After one of the most memorable last day of the season in recent history, the NBA heads into the “real season” with one dominating storyline to unfold over the next two months: Will the Golden State Warriors be able to continue their domination over the rest of the league and crown their record-setting regular season with another Larry O’Brien trophy?
If their eventual opponents are to have any chance of dethroning the heavily favorite Warriors, they would be wise to heed the sage advice of Omar from The Wire: “when you come at the king, you best not miss”.
On the basketball court, this should be taken (almost) literally. Lights out shooting is needed. And some other basic things, such as strong defense, low number of turnovers, smart situational coaching, etc. Let’s go ahead and look at the list of likely Warriors’ opponents and assess their chances.
This is the first round matchup starting on Saturday. Warriors swept the Rockets this year, by an average margin of victory of 12 points. The Rockets have gone through some personnel issues, with the entire Ty Lawson experiment proving to be a huge bust. Kevin McHale was let go as head coach. It looked like they were going to miss the playoffs until they stabilized the ship sometime in late January and managed to secure a playoff spot at the finish line.
The only benefit to the Houston franchise being in the playoffs should come in the form of increased TV exposure, gate receipts and concession sales incurred during the two home games to be played at the Toyota Center. They simply won’t be able to stay with the Warriors and do not possess the talent or weapons to trouble the Dubs beyond staying close and make it interesting in one or two of their games. I’m calling it a sweep.
Now things start getting a little more interesting. I am making a significant assumption here, which is that the Clippers come out on top against the Blazers. Even though the Warriors swept the season series, the Clippers proved a tough match up.
In one of the regular season’s most memorable games, the Warriors came back from 23 down to beat the Clippers. The average margin of victory over the four games was (only) 7. CP3 will (or should) be able to contain Curry. The match-ups in the paint seem to favor the Clippers, until you remember that there is no real antidote against the Warriors ball movement, and that on any given night there are two-to-three guys, other than the usual suspects, who can light it up from behind the arc.
But… but The Clippers are also the last team to defeat the Warriors in a series. This series would be more interesting if all the uncertainty surrounding Blake Griffin, his health and the chemistry on the team stopped being an issue. If the Clippers can hit their stride by early May, we can have a long series on our hand. This implies a lot of “ifs”. Barring any injuries to the Warriors core players, and the Clippers peaking and getting scorching hot, I don’t believe this series goes beyond five.
San Antonio Spurs
On paper this matchup presents the biggest obstacle to the Dubs quest for a second consecutive title. By the time these two teams will have met, there will be a lot of playoff basketball already been played, coupled with the 82 game season during which the Warriors had a big target on their backs every single night.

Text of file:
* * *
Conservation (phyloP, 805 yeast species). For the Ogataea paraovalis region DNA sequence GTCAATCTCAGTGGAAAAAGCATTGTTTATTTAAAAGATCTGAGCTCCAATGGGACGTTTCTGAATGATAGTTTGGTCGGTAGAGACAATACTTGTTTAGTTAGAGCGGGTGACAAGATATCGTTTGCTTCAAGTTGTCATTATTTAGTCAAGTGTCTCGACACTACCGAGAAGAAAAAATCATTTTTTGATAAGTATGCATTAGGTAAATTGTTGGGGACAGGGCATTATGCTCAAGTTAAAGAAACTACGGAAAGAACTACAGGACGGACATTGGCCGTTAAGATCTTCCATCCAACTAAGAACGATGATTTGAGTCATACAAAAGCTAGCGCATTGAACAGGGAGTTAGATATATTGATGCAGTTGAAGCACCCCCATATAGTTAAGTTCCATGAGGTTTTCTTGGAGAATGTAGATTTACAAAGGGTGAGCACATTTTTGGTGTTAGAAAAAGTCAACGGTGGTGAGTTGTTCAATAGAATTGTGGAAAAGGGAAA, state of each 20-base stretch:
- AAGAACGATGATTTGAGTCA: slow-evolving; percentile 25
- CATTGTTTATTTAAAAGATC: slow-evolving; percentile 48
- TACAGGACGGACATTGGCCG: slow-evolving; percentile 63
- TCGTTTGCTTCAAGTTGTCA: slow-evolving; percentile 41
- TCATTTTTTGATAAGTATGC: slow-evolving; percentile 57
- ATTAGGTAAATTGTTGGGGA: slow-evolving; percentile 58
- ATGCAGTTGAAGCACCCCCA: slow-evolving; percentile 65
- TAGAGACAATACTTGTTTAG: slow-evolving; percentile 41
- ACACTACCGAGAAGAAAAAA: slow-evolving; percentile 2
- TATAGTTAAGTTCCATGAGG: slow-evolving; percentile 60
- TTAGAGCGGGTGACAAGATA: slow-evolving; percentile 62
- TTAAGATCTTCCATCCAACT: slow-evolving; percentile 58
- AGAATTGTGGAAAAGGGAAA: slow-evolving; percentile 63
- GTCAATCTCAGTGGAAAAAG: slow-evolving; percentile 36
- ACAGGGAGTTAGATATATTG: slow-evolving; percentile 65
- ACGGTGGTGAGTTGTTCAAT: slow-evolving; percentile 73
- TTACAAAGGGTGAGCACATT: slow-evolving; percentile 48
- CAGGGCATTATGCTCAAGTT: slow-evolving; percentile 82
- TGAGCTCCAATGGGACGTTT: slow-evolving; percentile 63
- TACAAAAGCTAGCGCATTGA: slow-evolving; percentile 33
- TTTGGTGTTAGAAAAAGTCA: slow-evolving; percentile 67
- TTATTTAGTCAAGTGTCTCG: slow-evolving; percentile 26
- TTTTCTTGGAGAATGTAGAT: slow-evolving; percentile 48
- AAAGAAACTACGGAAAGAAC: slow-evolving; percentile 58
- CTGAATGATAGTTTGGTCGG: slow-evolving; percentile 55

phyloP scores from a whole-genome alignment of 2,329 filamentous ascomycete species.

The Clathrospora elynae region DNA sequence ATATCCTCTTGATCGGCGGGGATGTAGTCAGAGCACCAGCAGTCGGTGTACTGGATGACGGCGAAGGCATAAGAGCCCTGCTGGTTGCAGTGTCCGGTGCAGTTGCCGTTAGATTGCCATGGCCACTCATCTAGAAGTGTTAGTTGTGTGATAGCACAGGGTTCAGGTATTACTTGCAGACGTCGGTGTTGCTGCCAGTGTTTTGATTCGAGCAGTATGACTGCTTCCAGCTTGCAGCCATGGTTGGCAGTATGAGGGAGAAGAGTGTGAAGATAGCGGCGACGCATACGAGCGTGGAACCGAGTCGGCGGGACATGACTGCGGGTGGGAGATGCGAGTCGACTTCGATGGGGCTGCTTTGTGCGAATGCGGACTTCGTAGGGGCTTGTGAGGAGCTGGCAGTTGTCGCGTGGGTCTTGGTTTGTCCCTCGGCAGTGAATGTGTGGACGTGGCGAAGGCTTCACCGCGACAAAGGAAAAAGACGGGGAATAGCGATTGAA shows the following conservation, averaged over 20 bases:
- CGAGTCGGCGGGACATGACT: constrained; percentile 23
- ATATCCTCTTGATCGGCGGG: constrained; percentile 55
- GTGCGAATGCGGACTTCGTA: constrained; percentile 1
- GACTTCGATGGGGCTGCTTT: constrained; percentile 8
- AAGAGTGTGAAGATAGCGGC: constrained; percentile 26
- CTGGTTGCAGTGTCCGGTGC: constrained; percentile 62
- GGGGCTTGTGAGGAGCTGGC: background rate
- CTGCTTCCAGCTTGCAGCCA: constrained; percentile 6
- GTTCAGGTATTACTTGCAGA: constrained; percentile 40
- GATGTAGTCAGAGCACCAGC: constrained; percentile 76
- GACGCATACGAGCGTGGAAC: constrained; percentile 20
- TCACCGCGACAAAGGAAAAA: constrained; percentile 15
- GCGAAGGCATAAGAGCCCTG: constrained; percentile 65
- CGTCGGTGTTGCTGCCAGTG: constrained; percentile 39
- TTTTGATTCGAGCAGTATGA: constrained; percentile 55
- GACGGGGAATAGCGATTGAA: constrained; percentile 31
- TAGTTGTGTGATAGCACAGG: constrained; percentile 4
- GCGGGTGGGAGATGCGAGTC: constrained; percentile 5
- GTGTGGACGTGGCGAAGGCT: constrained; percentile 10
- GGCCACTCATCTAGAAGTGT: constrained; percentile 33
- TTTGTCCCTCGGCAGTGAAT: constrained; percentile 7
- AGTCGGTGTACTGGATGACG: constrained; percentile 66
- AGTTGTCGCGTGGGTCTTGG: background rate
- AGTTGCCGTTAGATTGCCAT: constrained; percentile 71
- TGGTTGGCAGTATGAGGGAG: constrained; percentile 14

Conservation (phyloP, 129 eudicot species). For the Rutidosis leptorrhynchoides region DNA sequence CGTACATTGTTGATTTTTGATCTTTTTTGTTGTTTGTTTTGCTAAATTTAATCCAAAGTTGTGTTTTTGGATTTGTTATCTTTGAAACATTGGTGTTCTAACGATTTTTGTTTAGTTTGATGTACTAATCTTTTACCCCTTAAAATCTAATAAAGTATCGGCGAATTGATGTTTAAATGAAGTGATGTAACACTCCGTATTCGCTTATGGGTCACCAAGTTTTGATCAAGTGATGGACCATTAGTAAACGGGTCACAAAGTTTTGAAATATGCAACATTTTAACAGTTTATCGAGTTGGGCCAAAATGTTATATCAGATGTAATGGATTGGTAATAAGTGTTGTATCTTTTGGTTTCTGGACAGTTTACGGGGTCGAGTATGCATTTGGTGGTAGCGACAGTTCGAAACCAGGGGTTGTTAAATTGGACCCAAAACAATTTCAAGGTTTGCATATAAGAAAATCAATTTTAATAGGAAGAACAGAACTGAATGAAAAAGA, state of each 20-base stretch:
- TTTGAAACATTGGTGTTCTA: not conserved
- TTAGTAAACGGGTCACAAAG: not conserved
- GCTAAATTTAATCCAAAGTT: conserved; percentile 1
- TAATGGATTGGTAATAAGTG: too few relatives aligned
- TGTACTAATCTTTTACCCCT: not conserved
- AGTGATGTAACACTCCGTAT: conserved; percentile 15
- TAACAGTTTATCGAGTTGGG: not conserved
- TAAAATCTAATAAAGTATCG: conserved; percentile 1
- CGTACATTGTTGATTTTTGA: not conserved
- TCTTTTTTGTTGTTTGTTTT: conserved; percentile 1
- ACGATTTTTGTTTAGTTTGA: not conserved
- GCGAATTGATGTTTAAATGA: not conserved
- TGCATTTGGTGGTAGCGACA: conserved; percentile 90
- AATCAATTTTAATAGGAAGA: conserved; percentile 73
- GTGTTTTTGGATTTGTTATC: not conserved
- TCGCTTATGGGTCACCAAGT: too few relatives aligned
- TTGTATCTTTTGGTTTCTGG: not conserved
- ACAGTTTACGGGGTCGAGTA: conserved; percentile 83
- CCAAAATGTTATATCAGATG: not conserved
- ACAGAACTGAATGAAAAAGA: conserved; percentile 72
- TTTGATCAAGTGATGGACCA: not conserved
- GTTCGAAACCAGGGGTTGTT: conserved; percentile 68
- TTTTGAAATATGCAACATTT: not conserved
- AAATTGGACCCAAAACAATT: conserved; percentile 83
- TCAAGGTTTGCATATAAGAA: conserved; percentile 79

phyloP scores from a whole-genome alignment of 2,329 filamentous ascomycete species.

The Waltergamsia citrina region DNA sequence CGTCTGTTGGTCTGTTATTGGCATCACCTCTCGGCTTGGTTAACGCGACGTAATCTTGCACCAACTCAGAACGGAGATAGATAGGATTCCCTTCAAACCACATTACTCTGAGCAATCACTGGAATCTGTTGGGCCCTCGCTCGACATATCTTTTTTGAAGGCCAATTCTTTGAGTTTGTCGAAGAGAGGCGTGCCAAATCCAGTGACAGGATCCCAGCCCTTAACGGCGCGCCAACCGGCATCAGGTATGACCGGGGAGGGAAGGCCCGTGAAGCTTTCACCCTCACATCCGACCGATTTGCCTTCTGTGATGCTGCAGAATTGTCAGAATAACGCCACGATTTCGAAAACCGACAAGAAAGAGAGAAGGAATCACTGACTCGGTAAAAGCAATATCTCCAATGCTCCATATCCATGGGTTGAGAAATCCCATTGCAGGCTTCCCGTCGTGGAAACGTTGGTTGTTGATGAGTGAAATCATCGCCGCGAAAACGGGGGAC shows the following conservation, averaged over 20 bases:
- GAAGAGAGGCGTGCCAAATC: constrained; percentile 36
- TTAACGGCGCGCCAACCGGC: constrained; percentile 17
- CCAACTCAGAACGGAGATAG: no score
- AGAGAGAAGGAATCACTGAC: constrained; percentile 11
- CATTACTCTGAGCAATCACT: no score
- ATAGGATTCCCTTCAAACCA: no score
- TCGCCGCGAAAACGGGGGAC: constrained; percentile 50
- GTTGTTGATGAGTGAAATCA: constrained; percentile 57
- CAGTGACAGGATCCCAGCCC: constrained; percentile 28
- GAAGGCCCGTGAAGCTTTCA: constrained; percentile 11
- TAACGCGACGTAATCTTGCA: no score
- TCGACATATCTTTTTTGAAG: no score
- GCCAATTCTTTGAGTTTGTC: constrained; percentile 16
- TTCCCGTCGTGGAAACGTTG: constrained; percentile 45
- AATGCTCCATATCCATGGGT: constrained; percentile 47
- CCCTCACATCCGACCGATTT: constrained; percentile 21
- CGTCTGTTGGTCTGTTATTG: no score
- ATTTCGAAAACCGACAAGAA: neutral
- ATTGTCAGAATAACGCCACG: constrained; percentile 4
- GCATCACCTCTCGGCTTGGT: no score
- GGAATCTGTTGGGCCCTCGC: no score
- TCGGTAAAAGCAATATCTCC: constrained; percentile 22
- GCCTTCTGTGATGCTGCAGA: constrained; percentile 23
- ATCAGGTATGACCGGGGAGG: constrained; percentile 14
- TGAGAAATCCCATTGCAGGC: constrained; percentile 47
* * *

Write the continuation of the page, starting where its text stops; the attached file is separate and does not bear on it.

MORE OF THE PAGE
During their regular season direct match-ups, the Spurs did all the things that you are supposed to do to have a chance to beat the Warriors. Slowed the pace down, limited the number of possessions, battled in the paint and on the boards. And yet… the Spurs offense delivered some stinkers during those match-ups. Is it possible that he Spurs made sure not to tip their hand and are saving some tricks for the playoffs? Oh, yes indeed. For one thing, we did not see a full strength Spurs team in any of those match-ups. Geriatrics as they may be, the old, wily foxes of Duncan, Diaw, Manu Ginobli will be out there when it matters. We know better than to bet against Pop in the playoffs. Grab your popcorn and tune in to this series*.
*If somehow the Thunder get past the Spurs (which is very possible considering two of the top 10 players in the league are on the Thunder), the likelihood that OKC can take down the Dubs is just as reasonably high. Let’s say around 40 percent.
Oh yes, the Beast of the East, the most probable final obstacle for the Dubs en route to the title.
Well, the Warriors schooled LeBron & Co. in both their regular season meetings. The Cavs have pretty much sleepwalked through the Eastern Conference schedule and still managed to secure the number 1 seed. They head into the playoffs without any injury concerns. Unfortunately, same lack of concern does not apply to their spirits. Given all of LeBron’s passive aggressive social media activity, we have to wonder about the Cavs’ ability to rally around their leader over a two month campaign for the title. The Cavs have not added any significant pieces since last season, LeBron is a year older, and they are led by a first time head coach, who is chummy enough with his players that his head has been known to serve as a towel rack.
Something seems to be rotten in the state of Ohio. Can LeBron turn it on and carry the Cavs through April and May? Certainly and very likely. Will he have enough support from a healthy Kevin Love and Kyrie Irving to ensure a different outcome in the NBA Finals? That’s the million dollar question.
LeBron had a historic performance in the Finals last year. A one man show carrying the Cavs on his back and making the series interesting. Now he has the full supporting cast with him. Unfortunately, what we have seen in the two direct meetings this season, and throughout the regular season, is not indicative of a championship level performance.
Bottom line: The strongest challenge to the Warriors supremacy should come via San Antonio or OKC in the Western Conference Finals.